• In NRW, energy prices boosted general inflation once more, its 1.2% m/m raising its annual rate from 9.7% to 12.7%. Furthermore, food prices increased by 0.4% m/m in July, which together with base effects of the VAT cut, sharply raised their y/y rate from 1.3% to 4.4%. Meanwhile, the loosening of holiday travel- and recreation/entertainment-related restrictions provided for increases in the package tour and hotel/restaurant categories, albeit not much more than what was expected for seasonal and VAT-related reasons. However, durable goods prices rose at an above-average pace - the categories for furniture/household goods and clothing/shoes posted 3.9% and 6.1% y/y, respectively.
  7. Seasonally adjusted German unemployment declined by 91,000 month on month (m/m) in July, a marked acceleration of the downward trend that began in mid-2020 and stalled only temporarily during February-April. Thus, about half of the initial, pandemic-related unemployment surge in the second quarter of 2020 had been unwound by July 2021. (IHS Markit Economist Timo Klein)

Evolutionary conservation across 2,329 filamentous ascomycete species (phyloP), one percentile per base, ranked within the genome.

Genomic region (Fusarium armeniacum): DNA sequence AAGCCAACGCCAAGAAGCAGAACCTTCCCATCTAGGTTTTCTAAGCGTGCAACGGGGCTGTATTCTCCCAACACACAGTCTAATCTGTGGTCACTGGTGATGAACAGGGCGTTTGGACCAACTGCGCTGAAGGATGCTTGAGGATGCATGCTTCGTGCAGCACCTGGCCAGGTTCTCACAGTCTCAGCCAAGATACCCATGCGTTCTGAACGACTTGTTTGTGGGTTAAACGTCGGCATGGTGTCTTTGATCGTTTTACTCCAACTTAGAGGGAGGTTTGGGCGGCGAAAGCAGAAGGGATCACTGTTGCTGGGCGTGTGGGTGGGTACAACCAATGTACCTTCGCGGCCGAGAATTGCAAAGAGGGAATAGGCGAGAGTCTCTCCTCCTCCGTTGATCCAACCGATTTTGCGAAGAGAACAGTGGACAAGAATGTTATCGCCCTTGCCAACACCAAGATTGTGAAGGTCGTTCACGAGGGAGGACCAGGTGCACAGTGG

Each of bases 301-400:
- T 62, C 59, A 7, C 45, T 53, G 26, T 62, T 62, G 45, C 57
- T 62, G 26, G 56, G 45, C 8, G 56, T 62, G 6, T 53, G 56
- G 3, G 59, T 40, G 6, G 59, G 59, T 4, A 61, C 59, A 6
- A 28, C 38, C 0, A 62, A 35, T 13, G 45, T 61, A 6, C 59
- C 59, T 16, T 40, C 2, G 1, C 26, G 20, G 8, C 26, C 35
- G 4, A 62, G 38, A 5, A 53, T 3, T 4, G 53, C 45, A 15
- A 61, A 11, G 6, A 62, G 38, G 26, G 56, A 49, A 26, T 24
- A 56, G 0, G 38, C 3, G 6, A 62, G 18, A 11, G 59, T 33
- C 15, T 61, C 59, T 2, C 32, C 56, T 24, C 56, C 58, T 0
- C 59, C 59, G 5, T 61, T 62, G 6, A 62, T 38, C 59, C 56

• The BA calculates a cumulative COVID-19 effect on unemployment of 316,000 by July, down from 399,000 by June 2021 and an interim peak of 638,000 in June 2020. This represents a comparison with a hypothetical continuation of the pre-pandemic trend if the pandemic had never occurred.
    • Germany's (national) unemployment rate declined from June's 5.9% to 5.7% in July. This compares with a peak of 6.4% after the end of the first pandemic wave in mid-2020 and a pre-pandemic 40-year low of 5.0% in March 2020.
    • Employment, data for which regularly lag by one month, increased by 76,000 to 44.830 million in June. In addition, past data have been revised up markedly, amounting to a level adjustment of about 100,000 during the last 12 months. The monthly increase in June is roughly three times higher than the average during March-May, reducing the gap with the pre-pandemic high in February 2020 to 1.3% (after 1.5% in May).